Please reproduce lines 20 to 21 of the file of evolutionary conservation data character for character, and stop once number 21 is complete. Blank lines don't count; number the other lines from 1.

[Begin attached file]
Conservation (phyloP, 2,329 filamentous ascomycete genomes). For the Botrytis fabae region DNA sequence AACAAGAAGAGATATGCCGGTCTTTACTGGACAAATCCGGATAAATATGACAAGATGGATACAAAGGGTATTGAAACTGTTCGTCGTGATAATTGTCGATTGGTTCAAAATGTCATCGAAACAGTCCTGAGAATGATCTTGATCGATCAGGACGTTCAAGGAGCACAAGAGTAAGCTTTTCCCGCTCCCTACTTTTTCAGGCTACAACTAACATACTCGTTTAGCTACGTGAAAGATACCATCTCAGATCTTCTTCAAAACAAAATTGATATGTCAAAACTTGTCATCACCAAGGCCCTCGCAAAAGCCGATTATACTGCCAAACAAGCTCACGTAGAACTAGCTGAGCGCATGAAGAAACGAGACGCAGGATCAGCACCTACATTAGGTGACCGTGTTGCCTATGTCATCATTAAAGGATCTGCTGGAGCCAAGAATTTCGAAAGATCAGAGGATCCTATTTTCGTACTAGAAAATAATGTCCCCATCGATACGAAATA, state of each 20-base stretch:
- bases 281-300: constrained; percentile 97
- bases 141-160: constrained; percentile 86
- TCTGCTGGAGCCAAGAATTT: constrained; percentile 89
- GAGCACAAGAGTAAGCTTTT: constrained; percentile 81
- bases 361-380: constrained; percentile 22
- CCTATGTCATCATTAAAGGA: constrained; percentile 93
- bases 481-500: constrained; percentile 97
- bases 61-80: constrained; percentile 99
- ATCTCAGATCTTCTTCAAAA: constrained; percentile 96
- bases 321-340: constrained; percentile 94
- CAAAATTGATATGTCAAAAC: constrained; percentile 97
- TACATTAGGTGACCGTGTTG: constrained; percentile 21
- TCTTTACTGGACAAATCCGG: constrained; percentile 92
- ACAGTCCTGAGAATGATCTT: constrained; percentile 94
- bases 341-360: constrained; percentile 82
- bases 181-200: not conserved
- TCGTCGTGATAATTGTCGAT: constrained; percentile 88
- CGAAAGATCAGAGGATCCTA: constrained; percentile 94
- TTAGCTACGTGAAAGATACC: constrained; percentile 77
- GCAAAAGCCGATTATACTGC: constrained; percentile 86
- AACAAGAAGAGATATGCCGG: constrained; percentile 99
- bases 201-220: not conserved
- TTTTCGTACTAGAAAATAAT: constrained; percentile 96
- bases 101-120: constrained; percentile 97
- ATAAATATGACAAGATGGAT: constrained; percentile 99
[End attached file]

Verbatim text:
- TTAGCTACGTGAAAGATACC: constrained; percentile 77
- GCAAAAGCCGATTATACTGC: constrained; percentile 86